What is a playgroup?
A playgroup is a regular and relaxed meeting for groups of young children who haven’t yet started school and their parents or caregivers.
In a playgroup, children play and do activities together while their parents or caregivers supervise and socialise.
Usually, playgroups happen once a week.
Playgroups Australia's Playgroup at Home initiative connects families, playgroup volunteers, children’s educators, entertainers and authors so they can share ideas for play, health and wellbeing during the COVID-19 pandemic.
Why playgroups are good for children
Playgroups can be great fun! Also, children learn best through play.
At playgroup, your child can:
- enjoy looking at books, playing music and doing craft
- try out new and creative activities, equipment and toys
- play with other children of different ages
- learn how to interact with adults other than their own parents or caregivers.
If your child can try different play activities, it gives them many ways to learn, as well as many chances to practise what they’re learning. For example, jigsaw puzzles give your child practice at solving problems using trial and error. Making crafts lets your child experiment with different ways to use materials and make things. And jumping through hoops outside helps your child build physical skills and confidence.
Playgroups can also help young children start developing skills they need for kindergarten and school, like learning to share, taking turns, making friends and being part of a group.
Some playgroups are designed specifically for children with disabilities. Contact Playgroup Australia to ask about groups in your area, or visit PlayConnect to find out about groups for autistic children.
Why playgroups are good for parents and caregivers
Playgroups can give you and your child some time for one-on-one play away from home and routines. They’re also a good option if you feel that you don’t have a lot of activities for your child to do at home or you’re looking for different ideas for playing with your child.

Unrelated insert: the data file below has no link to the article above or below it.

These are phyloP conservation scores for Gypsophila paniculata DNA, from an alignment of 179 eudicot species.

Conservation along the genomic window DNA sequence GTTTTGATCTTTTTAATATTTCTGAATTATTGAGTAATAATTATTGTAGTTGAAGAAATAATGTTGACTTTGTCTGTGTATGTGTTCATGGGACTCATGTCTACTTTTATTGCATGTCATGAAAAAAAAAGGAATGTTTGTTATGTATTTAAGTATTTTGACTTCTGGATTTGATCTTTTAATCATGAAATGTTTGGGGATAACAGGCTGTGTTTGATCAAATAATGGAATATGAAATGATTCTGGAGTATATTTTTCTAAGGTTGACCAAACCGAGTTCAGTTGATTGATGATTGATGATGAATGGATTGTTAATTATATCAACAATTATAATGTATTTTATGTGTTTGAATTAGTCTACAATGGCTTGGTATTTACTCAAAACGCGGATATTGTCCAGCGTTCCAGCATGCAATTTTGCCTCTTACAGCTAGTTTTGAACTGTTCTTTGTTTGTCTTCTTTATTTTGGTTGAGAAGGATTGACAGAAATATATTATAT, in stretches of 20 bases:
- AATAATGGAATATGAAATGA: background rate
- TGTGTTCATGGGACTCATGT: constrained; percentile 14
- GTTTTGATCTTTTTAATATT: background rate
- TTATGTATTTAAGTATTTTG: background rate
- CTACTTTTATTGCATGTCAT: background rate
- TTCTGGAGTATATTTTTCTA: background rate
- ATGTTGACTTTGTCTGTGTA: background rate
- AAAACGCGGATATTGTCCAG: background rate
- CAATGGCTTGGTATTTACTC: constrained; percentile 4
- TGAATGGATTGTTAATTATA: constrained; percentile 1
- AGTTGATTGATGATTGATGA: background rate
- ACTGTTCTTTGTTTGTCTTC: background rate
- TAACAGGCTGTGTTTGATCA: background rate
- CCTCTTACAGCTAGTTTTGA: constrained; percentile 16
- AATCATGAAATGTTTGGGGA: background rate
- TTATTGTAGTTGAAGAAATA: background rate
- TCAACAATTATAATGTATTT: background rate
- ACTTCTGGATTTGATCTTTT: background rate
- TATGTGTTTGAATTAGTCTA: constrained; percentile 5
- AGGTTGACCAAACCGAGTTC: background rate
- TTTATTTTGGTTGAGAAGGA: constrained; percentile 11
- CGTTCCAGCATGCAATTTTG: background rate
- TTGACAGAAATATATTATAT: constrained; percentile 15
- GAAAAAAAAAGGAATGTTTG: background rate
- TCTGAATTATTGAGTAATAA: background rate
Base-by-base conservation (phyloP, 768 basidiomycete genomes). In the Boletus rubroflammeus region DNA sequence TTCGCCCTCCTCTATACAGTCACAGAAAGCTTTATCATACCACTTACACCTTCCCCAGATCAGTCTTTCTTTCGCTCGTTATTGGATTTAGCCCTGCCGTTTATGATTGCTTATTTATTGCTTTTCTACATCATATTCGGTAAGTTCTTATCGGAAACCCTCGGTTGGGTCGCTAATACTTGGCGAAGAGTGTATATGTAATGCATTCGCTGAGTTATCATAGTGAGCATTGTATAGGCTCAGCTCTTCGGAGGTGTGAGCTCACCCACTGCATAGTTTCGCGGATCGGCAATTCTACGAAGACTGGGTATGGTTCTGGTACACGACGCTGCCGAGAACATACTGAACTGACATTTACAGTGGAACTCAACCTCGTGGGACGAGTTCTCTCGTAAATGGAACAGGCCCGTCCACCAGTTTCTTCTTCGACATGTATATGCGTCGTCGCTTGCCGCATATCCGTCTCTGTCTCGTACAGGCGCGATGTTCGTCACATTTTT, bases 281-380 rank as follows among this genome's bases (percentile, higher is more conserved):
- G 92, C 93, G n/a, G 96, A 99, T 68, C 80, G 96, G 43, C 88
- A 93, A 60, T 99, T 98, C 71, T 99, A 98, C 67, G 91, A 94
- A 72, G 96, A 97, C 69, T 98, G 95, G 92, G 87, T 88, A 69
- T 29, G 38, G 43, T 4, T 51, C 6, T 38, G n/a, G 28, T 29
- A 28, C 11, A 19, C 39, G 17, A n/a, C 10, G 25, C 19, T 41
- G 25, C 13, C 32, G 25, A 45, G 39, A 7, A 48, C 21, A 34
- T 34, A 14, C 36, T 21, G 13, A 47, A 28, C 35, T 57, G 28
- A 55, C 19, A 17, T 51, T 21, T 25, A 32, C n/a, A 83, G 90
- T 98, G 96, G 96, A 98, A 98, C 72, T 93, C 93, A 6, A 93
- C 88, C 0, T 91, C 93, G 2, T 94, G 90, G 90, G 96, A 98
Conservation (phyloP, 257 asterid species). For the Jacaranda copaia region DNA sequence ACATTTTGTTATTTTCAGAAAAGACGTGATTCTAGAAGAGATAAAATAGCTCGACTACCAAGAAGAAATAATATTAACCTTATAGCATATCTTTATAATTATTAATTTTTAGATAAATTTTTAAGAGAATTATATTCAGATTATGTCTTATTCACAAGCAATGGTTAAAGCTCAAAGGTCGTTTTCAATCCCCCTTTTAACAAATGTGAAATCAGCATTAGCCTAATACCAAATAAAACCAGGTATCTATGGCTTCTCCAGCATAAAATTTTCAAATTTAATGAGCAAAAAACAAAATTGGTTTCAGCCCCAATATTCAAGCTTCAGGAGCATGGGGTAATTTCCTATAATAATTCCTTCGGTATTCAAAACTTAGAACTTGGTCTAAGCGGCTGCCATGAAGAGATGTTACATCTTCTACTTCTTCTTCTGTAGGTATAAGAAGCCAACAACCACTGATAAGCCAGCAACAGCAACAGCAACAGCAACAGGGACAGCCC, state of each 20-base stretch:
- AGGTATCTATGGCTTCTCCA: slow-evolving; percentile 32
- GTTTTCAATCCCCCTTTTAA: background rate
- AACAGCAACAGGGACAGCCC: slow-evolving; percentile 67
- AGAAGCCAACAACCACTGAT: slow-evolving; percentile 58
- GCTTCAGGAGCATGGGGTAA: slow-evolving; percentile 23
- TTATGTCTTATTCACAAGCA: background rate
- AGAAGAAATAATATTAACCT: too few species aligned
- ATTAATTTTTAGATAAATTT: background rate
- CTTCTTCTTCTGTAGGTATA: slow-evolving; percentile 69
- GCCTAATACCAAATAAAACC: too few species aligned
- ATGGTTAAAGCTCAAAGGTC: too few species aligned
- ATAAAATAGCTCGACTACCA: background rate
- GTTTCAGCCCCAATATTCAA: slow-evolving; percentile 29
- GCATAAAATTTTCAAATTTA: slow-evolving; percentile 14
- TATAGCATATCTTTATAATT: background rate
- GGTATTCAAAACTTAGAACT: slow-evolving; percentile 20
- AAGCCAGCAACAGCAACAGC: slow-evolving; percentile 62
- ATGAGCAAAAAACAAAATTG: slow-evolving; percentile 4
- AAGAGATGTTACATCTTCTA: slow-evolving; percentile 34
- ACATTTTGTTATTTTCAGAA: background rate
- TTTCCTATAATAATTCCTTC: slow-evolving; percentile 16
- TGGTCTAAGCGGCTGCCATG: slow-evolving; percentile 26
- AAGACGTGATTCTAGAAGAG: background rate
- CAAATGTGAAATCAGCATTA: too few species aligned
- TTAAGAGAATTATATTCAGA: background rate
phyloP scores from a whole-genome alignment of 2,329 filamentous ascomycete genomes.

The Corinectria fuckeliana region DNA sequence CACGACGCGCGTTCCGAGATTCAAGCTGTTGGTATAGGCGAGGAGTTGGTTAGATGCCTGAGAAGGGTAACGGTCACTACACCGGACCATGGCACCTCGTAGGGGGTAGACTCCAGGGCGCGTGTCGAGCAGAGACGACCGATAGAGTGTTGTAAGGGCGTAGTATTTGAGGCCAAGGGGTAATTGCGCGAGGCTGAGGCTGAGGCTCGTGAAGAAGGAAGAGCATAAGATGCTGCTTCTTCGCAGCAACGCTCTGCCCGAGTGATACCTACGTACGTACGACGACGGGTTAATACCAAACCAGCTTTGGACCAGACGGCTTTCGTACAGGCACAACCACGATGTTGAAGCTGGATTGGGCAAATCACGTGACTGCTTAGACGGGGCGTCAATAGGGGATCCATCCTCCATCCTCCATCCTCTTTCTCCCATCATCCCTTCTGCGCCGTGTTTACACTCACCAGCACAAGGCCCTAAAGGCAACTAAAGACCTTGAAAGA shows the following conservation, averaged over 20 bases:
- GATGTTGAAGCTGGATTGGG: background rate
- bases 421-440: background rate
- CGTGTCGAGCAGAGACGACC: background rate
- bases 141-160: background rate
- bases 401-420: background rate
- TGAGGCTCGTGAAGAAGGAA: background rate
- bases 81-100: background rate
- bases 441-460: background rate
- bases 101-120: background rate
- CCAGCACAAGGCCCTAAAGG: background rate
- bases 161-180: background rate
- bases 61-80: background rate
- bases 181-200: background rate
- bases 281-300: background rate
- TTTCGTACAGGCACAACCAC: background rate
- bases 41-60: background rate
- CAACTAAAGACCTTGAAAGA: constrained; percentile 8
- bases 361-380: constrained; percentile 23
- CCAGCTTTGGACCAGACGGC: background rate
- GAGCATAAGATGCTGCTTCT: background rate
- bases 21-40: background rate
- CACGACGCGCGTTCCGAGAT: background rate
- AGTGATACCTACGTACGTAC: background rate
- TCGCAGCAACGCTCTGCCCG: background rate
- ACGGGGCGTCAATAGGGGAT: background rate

Playgroups give you the chance to:
- meet new people and make new friends
- share tips, concerns, ideas and experiences
- learn from other parents and caregivers
- learn more about your community
- connect with local services like child care centres, kindergartens, schools and more.
Some playgroups are run in community languages like Chinese, Vietnamese, German, Italian, Spanish, Arabic, Farsi, Dutch, Indigenous languages and many more. And there are playgroups for dads, rainbow and same-sex families, foster carers, grandparents and kinship carers.
Finding a local playgroup
You can find playgroups all across Australia. To contact an existing playgroup or to set up a playgroup, talk to your local playgroup association or call the toll free number – 1800 171 882. There’s a playgroup association in almost every state and territory in Australia.
Playgroup associations can offer:
- resources, play ideas and professional support
- advice about how to organise a playgroup session
- regular playgroup publications
- information on programs, conferences and workshops
- comprehensive insurance cover
- details of special events like national playgroup day, playgroup month and children’s concerts.
Most playgroup associations are members of Playgroup Australia.
Types of playgroups
There are 3 main types of playgroups:
- Community playgroups are managed by the parents and carers who use them. They’re usually non-profit, which means they’re low cost and anybody can go. Over a third of children in Australia go to community playgroups.
- Supported playgroups are helped by a facilitator. These playgroups can support families facing difficult situations – for example, newly arrived or refugee families, teenage parent families, and families facing particular family or mental health issues.
- Intensive support playgroups are for families who have complex support needs. They’re usually facilitated by a social worker and a family support worker. These playgroups help parents learn about raising children, creating a safe environment where young children can learn, and getting support from community services.